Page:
EMRFD Message Archive 14150
Message Date From Subject 14150 2017-07-10 09:08:05 martinfilbertjarv... Capacitors for tx output lpf and bisaing Mosfets?
Hi all and thanks for the add to the group. I am home brewing a triband transceiver10-15watt output (started as qrp but bumping up power a bit). Im using IRF530 as ouput device running it on 13.8vdc. I was using simple 500vdc disc ceramc caps in output lpf but noticed they were getting warm (surprising for low power?) and am wondering what the best capacitors to use would be?
Also, i read conflicting advice on the need (or not) to bias mosfets used in a tx pa - any thoughts appreciated - thanks.
14151 2017-07-10 18:57:47 kerrypwr Re: Capacitors for tx output lpf and bisaing Mosfets? All capacitors have loss, expressed as dissipation factor (DF), tan delta or equivalent series resistance (ESR). This loss creates heat, just as a resistance does.
This is from a Johansen note and shows the DF of three kinds of dielectric;
High dielectric constants allow capacitors to be made small but the trade-off is higher DF; more power is dissipated as heat in the capacitor.
You possibly have X7R ceramics; they seem to be the most common although there are many others.
High power requires low-DF capacitors; mica is often used and, in critical applications, porcelain.
Wes' paper The Two Faces of Q is a wonderful read that discusses capacitor Q; since Q is the ratio of energy stored to energy lost it's another measure of loss.
It's on his website.
Bias level determines the amplifier class at which a Mosfet (or BJT or valve/tube) operates; in very broad terms, low/zero bias = class C, high bias = class A.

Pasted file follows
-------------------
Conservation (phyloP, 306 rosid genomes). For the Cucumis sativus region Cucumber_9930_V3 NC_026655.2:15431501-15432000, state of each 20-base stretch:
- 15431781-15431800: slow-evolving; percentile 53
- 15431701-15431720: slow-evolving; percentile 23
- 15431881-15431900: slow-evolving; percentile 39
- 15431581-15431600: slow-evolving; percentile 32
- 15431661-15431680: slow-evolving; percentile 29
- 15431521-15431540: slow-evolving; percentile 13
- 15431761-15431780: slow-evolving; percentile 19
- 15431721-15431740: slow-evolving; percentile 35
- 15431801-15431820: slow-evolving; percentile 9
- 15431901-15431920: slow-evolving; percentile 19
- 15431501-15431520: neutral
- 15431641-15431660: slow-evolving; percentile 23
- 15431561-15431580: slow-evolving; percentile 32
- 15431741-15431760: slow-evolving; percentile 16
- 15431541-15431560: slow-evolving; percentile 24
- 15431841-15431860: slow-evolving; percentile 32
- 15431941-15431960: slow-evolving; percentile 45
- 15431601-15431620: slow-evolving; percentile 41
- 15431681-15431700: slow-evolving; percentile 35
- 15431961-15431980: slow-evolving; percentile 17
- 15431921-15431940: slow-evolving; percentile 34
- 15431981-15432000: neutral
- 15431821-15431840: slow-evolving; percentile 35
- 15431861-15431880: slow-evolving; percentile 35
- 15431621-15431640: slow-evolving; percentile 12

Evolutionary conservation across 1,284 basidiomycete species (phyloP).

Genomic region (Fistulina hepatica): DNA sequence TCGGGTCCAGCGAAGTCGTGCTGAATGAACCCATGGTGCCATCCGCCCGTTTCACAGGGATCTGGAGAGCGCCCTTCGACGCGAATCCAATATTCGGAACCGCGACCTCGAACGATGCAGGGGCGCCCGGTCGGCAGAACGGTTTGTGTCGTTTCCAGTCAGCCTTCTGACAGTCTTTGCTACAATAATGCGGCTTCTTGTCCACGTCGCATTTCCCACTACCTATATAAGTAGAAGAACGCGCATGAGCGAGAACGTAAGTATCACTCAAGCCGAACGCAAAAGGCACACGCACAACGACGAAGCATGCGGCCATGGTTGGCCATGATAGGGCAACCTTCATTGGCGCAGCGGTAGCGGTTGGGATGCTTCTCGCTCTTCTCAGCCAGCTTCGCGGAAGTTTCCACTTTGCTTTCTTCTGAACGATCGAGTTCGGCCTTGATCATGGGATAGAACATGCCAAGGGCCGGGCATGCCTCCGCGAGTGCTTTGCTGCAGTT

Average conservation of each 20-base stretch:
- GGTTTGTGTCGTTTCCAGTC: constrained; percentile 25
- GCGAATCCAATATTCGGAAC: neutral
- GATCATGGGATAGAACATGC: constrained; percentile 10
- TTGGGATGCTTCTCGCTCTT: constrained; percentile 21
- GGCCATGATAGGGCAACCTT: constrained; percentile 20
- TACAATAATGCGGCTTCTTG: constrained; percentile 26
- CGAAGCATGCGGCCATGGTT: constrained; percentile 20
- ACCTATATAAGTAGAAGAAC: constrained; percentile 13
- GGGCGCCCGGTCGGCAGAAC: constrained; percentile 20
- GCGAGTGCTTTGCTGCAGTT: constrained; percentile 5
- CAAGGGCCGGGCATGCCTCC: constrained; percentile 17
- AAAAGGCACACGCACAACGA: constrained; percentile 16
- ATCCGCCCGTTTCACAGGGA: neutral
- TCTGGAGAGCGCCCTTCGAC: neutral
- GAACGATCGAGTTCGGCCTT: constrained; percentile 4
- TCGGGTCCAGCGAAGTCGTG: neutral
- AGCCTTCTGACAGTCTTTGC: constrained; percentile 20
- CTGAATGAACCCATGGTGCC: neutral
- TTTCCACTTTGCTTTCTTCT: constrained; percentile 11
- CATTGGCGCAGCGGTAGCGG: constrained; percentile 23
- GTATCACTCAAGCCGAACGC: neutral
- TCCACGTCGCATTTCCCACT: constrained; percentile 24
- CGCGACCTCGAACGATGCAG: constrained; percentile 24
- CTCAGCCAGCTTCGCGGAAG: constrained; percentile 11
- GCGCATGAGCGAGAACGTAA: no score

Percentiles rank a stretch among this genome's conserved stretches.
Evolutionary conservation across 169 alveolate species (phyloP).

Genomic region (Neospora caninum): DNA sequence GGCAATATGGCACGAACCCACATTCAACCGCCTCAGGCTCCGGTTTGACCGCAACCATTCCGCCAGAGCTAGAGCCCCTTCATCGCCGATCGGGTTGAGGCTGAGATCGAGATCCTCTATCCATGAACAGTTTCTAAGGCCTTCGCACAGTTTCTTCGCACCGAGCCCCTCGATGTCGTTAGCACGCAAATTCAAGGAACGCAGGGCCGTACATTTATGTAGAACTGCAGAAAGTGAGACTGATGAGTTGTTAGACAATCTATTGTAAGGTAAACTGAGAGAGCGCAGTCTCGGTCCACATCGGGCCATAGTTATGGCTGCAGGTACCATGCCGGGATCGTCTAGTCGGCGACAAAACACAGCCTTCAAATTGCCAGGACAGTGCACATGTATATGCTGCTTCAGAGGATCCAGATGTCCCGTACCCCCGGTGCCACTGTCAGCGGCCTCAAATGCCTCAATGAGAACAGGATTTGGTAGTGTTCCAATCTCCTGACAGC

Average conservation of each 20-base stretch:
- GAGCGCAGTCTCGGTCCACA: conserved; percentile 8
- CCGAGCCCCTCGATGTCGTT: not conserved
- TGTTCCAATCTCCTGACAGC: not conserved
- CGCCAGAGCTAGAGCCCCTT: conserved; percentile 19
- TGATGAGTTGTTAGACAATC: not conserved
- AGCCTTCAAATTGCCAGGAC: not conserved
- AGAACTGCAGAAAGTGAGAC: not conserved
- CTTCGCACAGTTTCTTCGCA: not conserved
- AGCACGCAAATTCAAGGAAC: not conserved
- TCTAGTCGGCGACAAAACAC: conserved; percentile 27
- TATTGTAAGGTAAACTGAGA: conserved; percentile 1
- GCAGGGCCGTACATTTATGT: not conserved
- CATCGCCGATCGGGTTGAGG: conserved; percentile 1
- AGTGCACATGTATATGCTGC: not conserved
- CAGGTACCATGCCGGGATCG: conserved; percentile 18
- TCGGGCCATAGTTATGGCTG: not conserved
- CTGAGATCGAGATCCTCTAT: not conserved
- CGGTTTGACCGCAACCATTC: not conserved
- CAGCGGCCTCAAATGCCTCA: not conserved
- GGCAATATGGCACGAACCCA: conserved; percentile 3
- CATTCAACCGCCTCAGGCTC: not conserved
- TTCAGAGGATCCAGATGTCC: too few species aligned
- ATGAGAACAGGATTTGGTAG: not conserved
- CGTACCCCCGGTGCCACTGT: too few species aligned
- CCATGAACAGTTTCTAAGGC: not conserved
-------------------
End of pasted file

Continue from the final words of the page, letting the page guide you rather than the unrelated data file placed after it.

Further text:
This home-made Mosfet amplifier can be switched between the two;
14152 2017-07-10 20:05:35 martin jarvis Re: Capacitors for tx output lpf and bisaing Mosfets? Thanks Kerry - very useful, the caps im using are np0 dielectric 14153 2017-07-10 21:04:38 kerrypwr Re: Capacitors for tx output lpf and bisaing Mosfets? NP0 have low DF but it's still DF I suppose; 10-15 watts might be enough to warm them, esp. if they are at the high end of their specification.
Parallel combinations of capacitors tend to be able to dissipate more power than a single component because of increased surface area.
14154 2017-07-10 21:58:43 victorkoren Re: Capacitors for tx output lpf and bisaing Mosfets? I am using regular 50V NPO capacitors in the LPF of my 25W 2xIRF510 PA without warming or any problems.Usually the real breakdown voltage of 50V NPO capacitors is higher so they still work fine even when SWR is up to 1:3.Victor - 4Z4ME 14155 2017-07-11 04:22:12 Steve Dick Re: Capacitors for tx output lpf and bisaing Mosfets? Note that 25W into a 50 ohm load corresponds to about 50 volts peak voltage and about 1/2 amp peak current in any of the series legs of the lowpass filter. Not a good idea using a capacitor right at its rated voltage. There should be some de-rating used in the design. Look at the manufacturer’s data sheets. Also, peak currents can be fairly high, which many small NPO ceramic caps are not really rated for. If the LPF has parallel resonant traps in the series legs, voltages can rise considerably above the 50 volt capacitor voltage rating. Best to simulate the filter in a program like LT-SPICE to see what the peak voltages and currents will look like under normal load and high SWR conditions.